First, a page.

Brett Kavanaugh's drinking led to blacking out, college friends say

Cheryl Sanders
October 7, 2018

Supreme Court nominee Brett Kavanaugh told the Senate Judiciary Committee that the term "Devil's Triangle", was in reference to a drinking game similar to a more well known drinking game called Quarters.

Roche, who was roommates with Kavanaugh during their freshman year at Yale University, said Kavanaugh was "relatively quiet and studious most of the time" but he drank heavily, at times to the point where he would become "angry" and "belligerent".

Judge Brett Kavanaugh in July, following a meeting with Senate Judiciary Committee Chairman Charles Grassley.

"This is not about drinking too much or even encouraging others to drink", Roche writes.

"I believe Debbie because I know her", he said.

Regarding the comments Kavanaugh made, Roche said, "When Brett started saying things about his drinking and his use of certain words, sexually-oriented words, I knew he was lying because he was my roommate". He did so baldly, without hesitation or reservation.


Immediately after President Trump nominated Judge Kavanaugh in July, hundreds of Yale law students, alumni and faculty signed a petition claiming the nomination presented an "emergency. for our safety". Both Kavanaugh and Ford testified under oath.

"We do not remember the exact origin of the name, but none of us used the phrase "Devil's Triangle" in our yearbook to refer to any kind of sexual activity".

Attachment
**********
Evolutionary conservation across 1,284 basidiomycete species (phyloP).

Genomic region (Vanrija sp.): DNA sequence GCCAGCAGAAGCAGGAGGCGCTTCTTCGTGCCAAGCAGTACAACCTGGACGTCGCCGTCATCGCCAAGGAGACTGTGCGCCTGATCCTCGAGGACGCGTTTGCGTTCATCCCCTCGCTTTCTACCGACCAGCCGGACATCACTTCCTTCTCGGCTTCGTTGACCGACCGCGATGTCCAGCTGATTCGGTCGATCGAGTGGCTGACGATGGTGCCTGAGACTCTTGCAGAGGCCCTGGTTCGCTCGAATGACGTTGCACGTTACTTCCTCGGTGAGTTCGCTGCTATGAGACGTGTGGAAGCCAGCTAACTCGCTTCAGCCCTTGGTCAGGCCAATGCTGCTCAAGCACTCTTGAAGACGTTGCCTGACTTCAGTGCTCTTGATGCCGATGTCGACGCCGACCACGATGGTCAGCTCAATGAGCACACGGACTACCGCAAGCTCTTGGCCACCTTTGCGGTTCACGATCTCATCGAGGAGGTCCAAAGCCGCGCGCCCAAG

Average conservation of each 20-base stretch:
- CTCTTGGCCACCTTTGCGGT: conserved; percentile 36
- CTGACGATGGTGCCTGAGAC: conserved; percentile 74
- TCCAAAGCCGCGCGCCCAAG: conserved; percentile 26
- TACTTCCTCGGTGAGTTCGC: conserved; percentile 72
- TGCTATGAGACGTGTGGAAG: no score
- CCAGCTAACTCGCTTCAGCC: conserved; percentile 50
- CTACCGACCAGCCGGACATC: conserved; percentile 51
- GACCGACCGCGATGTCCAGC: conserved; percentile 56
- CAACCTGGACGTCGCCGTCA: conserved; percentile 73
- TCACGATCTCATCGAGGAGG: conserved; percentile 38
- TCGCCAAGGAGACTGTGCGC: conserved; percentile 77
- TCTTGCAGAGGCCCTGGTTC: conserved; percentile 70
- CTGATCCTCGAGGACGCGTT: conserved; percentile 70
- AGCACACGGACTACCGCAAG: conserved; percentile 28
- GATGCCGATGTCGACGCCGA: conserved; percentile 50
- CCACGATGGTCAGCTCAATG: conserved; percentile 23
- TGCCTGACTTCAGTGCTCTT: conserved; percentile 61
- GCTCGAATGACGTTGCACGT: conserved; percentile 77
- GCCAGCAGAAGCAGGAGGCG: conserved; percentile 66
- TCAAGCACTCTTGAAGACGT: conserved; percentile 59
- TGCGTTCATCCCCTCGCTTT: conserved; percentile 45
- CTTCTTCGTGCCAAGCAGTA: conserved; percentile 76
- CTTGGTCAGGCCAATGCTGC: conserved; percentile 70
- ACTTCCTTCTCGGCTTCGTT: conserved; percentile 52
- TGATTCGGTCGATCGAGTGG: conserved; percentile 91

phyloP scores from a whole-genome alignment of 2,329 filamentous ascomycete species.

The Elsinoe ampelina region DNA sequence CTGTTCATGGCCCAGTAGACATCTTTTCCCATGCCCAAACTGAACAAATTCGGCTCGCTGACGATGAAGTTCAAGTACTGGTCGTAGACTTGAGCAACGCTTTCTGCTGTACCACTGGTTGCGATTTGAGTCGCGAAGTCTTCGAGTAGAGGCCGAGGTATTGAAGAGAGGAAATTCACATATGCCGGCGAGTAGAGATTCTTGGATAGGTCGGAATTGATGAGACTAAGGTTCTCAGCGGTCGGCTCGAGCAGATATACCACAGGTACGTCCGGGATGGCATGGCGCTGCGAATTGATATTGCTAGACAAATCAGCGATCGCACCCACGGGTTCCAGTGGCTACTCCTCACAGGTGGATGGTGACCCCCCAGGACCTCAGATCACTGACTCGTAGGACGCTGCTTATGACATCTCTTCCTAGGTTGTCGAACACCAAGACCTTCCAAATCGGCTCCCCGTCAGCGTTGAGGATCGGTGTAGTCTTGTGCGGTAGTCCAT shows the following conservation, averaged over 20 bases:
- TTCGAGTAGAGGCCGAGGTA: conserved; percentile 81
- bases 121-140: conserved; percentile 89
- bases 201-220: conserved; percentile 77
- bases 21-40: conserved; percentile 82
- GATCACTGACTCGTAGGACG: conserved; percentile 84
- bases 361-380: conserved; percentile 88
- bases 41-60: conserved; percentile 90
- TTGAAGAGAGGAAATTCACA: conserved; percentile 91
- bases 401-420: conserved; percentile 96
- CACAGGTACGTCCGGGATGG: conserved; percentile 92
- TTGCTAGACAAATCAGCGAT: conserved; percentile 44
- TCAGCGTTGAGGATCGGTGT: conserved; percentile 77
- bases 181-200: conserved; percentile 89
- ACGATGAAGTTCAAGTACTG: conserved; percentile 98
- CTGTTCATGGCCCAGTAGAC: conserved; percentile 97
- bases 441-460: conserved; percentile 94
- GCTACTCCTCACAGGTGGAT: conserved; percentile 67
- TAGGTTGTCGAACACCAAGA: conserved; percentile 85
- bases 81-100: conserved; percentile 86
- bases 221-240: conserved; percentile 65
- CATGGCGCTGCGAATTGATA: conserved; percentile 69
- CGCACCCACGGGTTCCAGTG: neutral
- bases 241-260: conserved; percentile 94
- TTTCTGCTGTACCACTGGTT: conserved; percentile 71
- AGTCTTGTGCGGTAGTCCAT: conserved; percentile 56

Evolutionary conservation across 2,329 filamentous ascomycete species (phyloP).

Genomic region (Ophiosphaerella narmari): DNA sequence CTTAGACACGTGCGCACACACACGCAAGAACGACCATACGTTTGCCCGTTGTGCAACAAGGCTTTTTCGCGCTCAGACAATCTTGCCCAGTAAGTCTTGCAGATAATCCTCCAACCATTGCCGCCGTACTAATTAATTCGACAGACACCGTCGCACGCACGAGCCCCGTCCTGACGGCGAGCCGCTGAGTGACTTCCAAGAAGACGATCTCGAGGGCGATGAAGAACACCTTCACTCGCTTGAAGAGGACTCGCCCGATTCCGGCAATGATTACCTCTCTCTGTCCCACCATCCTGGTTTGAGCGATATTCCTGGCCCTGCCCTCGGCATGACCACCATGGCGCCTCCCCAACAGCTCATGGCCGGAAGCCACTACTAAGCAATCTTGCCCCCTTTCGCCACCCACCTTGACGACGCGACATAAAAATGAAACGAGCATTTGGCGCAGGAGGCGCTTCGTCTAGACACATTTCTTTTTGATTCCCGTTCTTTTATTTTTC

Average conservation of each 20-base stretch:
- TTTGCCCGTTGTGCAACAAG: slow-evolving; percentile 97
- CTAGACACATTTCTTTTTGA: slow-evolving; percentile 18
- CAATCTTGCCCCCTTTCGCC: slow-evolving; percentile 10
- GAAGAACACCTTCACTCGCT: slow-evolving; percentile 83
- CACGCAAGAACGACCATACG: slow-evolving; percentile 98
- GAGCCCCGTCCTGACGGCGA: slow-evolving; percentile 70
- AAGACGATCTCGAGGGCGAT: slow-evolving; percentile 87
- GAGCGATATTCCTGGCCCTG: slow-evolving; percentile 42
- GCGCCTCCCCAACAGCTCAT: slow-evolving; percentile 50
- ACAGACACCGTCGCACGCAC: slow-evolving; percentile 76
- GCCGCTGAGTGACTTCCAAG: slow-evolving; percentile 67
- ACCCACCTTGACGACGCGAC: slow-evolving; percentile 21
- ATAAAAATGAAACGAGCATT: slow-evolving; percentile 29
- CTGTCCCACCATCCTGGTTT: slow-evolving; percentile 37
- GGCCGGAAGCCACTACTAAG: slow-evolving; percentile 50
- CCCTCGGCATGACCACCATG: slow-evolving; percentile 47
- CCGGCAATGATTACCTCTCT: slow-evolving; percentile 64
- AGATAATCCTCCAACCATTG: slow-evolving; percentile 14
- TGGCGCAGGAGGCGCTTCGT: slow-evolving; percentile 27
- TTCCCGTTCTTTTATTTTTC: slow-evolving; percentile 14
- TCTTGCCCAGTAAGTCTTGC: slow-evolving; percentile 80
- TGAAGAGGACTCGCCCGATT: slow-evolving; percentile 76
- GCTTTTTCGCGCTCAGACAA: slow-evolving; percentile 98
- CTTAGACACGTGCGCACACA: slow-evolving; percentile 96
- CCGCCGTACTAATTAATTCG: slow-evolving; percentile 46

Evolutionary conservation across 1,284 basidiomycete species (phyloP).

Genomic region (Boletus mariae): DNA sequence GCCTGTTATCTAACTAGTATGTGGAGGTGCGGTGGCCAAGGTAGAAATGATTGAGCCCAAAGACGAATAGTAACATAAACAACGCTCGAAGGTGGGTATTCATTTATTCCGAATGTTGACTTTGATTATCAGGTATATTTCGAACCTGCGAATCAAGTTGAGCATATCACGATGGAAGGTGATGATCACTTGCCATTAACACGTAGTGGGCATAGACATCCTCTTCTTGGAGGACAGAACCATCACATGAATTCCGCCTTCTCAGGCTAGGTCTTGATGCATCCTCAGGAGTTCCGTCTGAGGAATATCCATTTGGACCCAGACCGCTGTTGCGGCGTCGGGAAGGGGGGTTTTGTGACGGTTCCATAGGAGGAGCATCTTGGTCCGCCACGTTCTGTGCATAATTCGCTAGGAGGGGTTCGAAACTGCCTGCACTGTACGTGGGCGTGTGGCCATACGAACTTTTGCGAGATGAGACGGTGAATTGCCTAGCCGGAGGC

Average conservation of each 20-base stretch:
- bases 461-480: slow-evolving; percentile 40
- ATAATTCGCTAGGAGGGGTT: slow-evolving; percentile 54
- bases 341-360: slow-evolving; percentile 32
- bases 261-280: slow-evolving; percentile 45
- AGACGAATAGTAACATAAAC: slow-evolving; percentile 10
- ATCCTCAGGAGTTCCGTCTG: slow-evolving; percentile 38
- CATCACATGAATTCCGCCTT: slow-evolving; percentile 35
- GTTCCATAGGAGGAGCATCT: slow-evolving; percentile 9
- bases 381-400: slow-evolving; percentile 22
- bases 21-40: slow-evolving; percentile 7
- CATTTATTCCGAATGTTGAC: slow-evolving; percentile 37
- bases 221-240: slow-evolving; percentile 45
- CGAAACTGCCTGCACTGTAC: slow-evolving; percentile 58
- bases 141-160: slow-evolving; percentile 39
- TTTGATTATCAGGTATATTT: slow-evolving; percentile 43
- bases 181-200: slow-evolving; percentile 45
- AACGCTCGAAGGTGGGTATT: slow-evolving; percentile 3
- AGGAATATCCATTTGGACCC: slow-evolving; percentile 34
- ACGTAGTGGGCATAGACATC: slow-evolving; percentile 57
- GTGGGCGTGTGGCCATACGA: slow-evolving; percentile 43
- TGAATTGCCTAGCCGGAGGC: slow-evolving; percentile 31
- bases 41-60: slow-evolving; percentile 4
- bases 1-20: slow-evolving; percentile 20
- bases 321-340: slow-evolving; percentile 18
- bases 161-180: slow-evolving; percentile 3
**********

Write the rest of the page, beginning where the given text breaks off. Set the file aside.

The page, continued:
"I can unequivocally say that in denying the possibility that he ever blacked out from drinking, and in downplaying the degree in frequency of his drinking, Brett has not told the truth", Ludington said.

Kavanaugh has vehemently denied the misconduct allegations against him.

'We were in a room together, our beds were 10 feet apart for a couple of months, ' Roche said. "I knew that he knew that he wasn't telling the truth".

I can't imagine that anyone in the Senate wants to confirm an individual to a lifetime appointment on the United States Supreme Court who has demonstrated a willingness to be untruthful under oath about easily verified information.


The FBI's interview with Ramirez is part of a report on Kavanaugh that has not been publicly published; Senators and some aides were allowed to review it in private Thursday morning. Sen.

In the op-ed, Roche wrote he was willing to talk to FBI investigators, but when speaking to Anderson Cooper, he said he had "never been contacted about Brett by the Federal Bureau of Investigation, ever".

Roche first spoke out in support of Deborah Ramirez, the woman who claims that Kavanaugh drunkenly brandished his member in her face in college.

'No. Like - like most people in college, I went to parties and had beers, but that's - that's not an accurate description in my view, ' Kavnaugh said of Roche's claim, according to a transcript of the interview.

Roche's statements came just hours before news broke early Thursday that the White House was preparing to send the FBI's completed background check on Kavanaugh to senators, having reviewed it and found no reason not to.


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